A prime example of this is the ability for an independent auditor to verify placement of an ad in newspapers by reviewing tear sheets or case shipments in conjunction with a trade program. For an event marketing program, the same verification is not as easily done, especially if the audit is not conducted by people who understand this type of promotion. The event marketing company will have their control processes and reports to verify the execution of a program, but it’s the company itself saying how they performed. When the company involved in running a program is also the one charged with measuring it, it suddenly takes on all of the elements of a conflict-of-interest problem.

Compounding this issue is the fact that many marketing programs that worked effectively in the past do not have the same impact in driving the business as they once did. For this reason, CPG companies have shifted their marketing dollars over the past 10 years to new forms of marketing and promotional programs. This change has placed a strain on the traditional agency business model and how they interact with CPG companies. Because of the broad cross-section of promotional programs that are available today, it is impossible to adhere to the standard models of the past. However, although those old models of execution and measurement do not necessarily work in today’s environment, it doesn’t mean measuring a program’s effectiveness is no longer a critical component of marketing. Event marketing programs today are one of the most exposed areas for misuse in the total advertising budget. Few companies have in place the controls necessary to ensure the funds are properly spent and the programs are executed as they are designed to be. If this same money and resources were spent on a trade program, there would be a much higher level of accountability.


Because of the decline of other types of marketing programs and their inability to drive volume, many companies are looking for new ways to reach the consumer. In an attempt to meet that need, the event marketing industry has evolved dramatically over the past several years. Early programs consisted of nothing more sophisticated than giving away product samples, coupons, or even more basic, ensuring a sign is in place. These initial programs were often successful because of their newness and novelty, not because of their execution. Over the past few years, event marketing programs have become far more sophisticated in their reach and scope, thus increasing both their cost and expectations.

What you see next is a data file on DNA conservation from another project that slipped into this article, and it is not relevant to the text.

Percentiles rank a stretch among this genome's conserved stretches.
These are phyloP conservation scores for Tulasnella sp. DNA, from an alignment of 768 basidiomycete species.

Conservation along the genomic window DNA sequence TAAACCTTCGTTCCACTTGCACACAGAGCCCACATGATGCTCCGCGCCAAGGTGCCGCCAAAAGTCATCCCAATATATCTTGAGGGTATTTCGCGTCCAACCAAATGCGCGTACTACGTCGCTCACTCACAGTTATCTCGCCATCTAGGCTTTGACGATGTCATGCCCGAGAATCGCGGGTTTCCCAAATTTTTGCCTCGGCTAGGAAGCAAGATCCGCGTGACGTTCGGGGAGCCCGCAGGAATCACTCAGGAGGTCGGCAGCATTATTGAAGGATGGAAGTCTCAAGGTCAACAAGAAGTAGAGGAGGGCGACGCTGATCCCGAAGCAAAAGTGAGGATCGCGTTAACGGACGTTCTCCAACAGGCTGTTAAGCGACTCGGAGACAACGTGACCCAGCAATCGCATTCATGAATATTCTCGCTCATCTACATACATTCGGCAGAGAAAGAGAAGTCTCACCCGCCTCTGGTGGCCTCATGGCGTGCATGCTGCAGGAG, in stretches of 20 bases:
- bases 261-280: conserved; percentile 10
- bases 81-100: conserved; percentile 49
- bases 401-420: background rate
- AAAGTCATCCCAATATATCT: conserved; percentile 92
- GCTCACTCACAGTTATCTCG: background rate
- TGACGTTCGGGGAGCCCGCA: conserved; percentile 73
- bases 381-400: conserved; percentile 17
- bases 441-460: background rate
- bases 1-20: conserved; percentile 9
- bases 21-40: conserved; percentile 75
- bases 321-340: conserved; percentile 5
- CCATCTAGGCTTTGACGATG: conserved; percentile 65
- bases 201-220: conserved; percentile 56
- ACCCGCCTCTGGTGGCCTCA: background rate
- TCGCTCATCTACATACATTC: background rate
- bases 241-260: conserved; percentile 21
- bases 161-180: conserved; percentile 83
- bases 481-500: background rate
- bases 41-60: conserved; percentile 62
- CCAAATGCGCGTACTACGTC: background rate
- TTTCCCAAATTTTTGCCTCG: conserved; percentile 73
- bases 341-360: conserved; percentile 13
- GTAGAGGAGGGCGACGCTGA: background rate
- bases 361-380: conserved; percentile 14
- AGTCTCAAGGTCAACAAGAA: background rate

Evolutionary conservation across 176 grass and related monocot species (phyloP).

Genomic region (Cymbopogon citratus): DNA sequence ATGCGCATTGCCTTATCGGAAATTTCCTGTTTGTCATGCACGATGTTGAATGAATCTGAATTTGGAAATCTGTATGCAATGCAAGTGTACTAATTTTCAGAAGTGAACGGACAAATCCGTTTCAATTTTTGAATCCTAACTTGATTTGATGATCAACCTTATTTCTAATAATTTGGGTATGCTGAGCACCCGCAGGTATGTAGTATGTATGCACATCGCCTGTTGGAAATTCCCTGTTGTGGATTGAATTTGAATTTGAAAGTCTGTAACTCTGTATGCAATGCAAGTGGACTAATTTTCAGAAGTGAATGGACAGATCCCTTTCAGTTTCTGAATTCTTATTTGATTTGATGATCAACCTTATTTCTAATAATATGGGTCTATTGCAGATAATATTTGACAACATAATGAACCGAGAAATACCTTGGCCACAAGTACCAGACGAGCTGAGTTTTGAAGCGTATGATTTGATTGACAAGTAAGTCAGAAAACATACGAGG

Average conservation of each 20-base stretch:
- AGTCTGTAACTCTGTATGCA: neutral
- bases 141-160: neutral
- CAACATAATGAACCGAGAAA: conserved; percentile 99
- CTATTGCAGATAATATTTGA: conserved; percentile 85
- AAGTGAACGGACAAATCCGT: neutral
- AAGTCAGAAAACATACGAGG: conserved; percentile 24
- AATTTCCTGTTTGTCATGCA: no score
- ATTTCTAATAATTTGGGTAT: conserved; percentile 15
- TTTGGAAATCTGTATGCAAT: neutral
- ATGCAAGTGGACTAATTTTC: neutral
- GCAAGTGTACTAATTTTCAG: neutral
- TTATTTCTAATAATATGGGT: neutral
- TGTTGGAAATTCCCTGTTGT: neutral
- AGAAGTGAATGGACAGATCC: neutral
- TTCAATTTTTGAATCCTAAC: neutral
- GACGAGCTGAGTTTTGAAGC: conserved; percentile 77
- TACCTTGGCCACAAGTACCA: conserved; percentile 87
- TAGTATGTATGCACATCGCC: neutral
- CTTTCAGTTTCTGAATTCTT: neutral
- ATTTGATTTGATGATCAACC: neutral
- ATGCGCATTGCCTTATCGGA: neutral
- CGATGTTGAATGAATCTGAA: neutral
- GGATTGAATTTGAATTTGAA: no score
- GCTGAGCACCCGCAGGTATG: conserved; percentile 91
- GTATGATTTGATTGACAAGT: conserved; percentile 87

A key reason for the growth of event marketing has been the need by companies to find an alternative to trade deals. Trade spending was an outgrowth of the federal price controls of the 1970’s. Initially, trade rate allowances were seen as a systematic way to maneuver around federally mandated price controls during the inflationary environment that existed at that time. With the demise of price controls, they were ways to increase inventories to the advantage of the retailer and the manufacturer. This issue was further compounded because of the systems retailers had put in place to profit from buying product in an inflationary period. As inflation declined, the retail industry put more pressure on retailers to increase their trade rates in order to offset the retailer’s ability to forward buy in an inflationary period. Over the years, trade spending for many brands and for many CPG companies increased to being the single biggest expense, exceeding advertising.

This historical trend in trade spending drove CPG companies to find ways to either reduce their rates or make them more efficient. For this reason, CPG companies enthusiastically embraced a wide cross-section of event marketing programs. Early on, these consisted primarily of in-store product sampling events that were very effective because they were unique. However, with this early success came exploitation by every party involved in executing events. As in-store sampling grew, problems grew even faster, and with the emergence of each problem, a solution quickly emerged. Many times, it was to move the funds into an entirely new type of event marketing program. These moves may have solved the initial problem, but in the process, they created their own set of unique problems, each requiring a different solution.